#MondayMotivation: The Restaurants That Stood Up To Hurricane Katrina
April 17, 2017
We were totally unprepared for Hurricane Katrina.
When it happened, there was this mass exodus of people from the city. We were supposed to go to Florida, but because of all the shutdowns, we ended up in Jackson, Mississippi with some friends. What is usually a three-hour drive took us 12 hours.
The first thing I did when I got to Jackson was to call our restaurant staff. The cell towers had gone down, so most 504 [New Orleans] area codes weren’t working. I was able to get in touch with a few key managers, and I had one of them go out and buy cell phones without 504 area codes that she then sent to all of us. I was making it up as I went. From our key managers, we reached out to as many of our staff members as we could. A number of them were in Houston in the Astrodome—they were able to tell us how people were doing, but the immediate problems were: where do we sleep at night? What do we do with our family?
I knew I had to get back to New Orleans to check on our restaurants, so 10 days after the storm hit, I went with one of our suppliers. I was probably the luckiest restaurateur in the city because none of my three restaurants had majorly flooded. There were a few issues, of course, but we called our contractor, and he was able to help us bring in generators and humidifiers to stop the potential mold. After looking around, I knew it was important that I get the restaurants up and operating as quickly as I could.
Everybody says restaurants are important for the community, and after Katrina, we really saw how much that was true. There was this coffee house near where we were staying after we evacuated, and that turned into the place where New Orleanians would gather and trade stories about what we were hearing. I felt like it was important to create that space in New Orleans, and also send a positive message to the rest of the world that the city was coming back.
So we got started. Slowly, our staff came back — even the ones whose houses flooded. They wanted to be a part of the solution and the recovery. We helped all of them with accommodations, we continued to pay them, we kept them on our health insurance. We did everything we could to help them out. And a month after the storm, we got two of the restaurants back open: Red Fish Grill and Bacco. Red Fish had the first health permit issued after the storm, Bacco was the third. We opened without potable water or gas, but we had a wood-fired grill and we were able to make a menu of a piece of fish, a burger, and a few other things. We used plastic plates; we were serving these incredible wines in plastic cups. But people were so appreciative to have those spots to share stories and hang out during an incredibly stressful period.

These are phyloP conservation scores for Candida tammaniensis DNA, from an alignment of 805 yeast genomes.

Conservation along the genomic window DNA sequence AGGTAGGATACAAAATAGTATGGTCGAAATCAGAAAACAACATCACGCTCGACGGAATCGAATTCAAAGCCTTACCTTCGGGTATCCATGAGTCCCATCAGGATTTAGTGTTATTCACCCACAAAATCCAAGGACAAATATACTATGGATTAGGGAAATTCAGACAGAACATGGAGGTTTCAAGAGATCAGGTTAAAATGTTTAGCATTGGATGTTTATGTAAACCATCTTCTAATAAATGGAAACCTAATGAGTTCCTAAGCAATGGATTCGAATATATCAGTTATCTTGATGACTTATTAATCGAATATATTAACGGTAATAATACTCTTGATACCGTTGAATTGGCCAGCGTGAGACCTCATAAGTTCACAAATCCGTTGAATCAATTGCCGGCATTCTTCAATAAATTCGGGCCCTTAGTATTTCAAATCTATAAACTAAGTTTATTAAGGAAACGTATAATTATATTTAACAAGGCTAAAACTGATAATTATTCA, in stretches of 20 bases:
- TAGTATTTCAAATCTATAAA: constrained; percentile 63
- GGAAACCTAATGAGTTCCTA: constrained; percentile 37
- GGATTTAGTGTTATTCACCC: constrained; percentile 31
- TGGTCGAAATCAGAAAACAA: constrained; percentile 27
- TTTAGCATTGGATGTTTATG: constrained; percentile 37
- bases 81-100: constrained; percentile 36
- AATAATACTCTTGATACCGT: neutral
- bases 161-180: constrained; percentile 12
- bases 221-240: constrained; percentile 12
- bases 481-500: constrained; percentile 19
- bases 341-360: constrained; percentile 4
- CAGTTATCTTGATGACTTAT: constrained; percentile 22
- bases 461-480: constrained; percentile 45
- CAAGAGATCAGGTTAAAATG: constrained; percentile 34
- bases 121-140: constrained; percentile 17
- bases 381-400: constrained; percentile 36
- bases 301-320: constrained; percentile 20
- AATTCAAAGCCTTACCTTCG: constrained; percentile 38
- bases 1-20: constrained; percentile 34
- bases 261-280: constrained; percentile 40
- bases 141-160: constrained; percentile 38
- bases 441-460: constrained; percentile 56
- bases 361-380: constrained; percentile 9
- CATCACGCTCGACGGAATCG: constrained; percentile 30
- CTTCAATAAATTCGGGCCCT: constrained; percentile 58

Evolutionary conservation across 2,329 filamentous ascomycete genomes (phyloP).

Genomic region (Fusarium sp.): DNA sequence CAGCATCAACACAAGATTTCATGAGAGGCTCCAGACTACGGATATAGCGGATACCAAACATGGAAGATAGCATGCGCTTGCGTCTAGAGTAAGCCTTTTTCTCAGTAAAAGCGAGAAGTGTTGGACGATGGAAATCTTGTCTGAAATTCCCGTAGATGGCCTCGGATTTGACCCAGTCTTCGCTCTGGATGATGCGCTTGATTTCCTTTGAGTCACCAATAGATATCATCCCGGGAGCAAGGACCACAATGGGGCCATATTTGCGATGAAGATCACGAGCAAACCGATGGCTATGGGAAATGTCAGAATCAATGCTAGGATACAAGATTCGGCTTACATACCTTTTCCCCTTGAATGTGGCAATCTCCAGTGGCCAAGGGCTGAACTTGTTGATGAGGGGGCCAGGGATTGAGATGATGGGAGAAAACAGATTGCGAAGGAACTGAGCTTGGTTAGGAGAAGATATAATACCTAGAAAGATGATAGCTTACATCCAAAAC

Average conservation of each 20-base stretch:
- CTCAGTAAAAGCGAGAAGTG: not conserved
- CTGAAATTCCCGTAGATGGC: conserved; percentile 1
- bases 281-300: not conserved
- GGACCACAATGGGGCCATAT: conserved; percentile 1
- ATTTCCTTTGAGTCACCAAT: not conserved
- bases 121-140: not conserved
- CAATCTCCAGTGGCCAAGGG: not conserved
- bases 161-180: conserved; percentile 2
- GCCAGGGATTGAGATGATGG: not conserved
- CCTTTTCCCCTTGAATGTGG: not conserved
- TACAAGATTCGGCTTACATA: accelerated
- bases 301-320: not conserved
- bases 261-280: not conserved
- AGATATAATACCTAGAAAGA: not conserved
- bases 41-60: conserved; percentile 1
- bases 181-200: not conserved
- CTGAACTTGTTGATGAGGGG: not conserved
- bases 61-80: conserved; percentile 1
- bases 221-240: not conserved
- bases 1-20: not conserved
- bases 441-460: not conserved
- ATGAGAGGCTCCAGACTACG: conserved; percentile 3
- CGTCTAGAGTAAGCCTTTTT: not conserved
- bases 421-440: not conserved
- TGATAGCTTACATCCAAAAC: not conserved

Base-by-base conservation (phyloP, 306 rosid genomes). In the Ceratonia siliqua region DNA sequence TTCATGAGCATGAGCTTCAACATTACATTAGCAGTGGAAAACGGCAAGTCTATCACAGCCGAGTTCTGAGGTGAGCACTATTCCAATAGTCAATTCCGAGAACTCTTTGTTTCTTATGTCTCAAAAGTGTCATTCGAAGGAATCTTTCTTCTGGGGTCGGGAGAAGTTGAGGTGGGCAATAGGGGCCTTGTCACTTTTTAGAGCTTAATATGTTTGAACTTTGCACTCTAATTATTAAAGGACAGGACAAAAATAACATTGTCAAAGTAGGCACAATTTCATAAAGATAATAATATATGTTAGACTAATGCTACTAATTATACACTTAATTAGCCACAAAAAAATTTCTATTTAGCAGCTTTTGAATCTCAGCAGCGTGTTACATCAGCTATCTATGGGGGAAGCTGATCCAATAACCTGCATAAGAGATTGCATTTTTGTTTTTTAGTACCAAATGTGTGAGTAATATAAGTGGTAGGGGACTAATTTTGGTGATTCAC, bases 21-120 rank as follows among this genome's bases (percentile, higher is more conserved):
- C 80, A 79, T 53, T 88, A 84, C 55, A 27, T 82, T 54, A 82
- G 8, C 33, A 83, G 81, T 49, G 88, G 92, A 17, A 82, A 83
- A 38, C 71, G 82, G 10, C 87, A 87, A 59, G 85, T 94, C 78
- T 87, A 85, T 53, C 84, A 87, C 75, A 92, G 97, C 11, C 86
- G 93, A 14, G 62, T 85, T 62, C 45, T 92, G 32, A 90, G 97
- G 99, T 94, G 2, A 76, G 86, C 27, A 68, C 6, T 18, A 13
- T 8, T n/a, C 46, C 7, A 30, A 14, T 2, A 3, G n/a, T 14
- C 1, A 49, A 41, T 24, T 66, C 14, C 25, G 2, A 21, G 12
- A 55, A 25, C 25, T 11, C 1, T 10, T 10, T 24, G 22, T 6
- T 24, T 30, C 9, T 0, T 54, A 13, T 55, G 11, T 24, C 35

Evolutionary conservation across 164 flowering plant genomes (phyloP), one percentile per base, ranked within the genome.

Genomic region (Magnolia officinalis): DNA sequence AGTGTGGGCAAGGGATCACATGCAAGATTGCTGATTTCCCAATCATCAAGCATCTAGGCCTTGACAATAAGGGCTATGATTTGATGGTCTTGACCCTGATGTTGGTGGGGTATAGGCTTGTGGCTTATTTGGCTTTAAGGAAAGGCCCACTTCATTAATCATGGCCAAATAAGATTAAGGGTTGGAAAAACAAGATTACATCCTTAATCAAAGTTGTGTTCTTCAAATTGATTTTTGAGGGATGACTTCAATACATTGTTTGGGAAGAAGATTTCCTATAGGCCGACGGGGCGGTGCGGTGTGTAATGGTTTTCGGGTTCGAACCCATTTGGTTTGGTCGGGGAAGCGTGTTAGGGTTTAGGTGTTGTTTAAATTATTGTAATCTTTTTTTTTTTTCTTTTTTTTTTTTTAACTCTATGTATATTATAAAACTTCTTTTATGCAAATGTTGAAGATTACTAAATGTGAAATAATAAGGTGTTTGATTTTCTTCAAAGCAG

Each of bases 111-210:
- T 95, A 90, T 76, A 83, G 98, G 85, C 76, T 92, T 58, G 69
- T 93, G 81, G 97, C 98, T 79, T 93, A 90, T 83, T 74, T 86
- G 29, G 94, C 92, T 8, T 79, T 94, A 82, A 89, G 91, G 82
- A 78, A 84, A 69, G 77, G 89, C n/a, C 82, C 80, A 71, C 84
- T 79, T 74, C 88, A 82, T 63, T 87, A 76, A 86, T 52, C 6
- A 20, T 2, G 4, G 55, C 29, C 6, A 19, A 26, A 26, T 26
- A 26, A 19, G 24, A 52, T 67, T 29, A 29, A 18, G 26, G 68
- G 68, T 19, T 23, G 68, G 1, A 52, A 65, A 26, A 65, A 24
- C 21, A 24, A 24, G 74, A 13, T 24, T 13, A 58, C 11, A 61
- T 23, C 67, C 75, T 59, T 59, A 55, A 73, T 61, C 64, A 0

Once we got open, it was just a matter of holding on while the recovery took place. It was financially very expensive to do, and we lost a lot of money, but I figured it was important, so we did it. Once the mayor was eventually able to get power back to the city, we re-opened our third restaurant. But other spots didn’t come back for a while. Others were not as lucky as us.
Looking back, I am proud to say that the city has more than recovered now. The New Orleans restaurant industry is really vibrant. I remember hearing our food critic Tom Fitzmorris, who has a radio show, say on the air that when Hurricane Katrina hit he was tracking 890 restaurants, and now he is up to 1,400.
Katrina taught us all to expect the unexpected. We had a hurricane plan, but it never took flooding into account. Now, we make sure we have contact info for all our employees, and if evacuations happen—we’ve had two small ones since Katrina—we make sure we pay people in advance, so they have enough to get by. We all learned and grew from the storm.
But more than any restaurant, it was the people of New Orleans who brought this city back. I can’t emphasize [that] enough.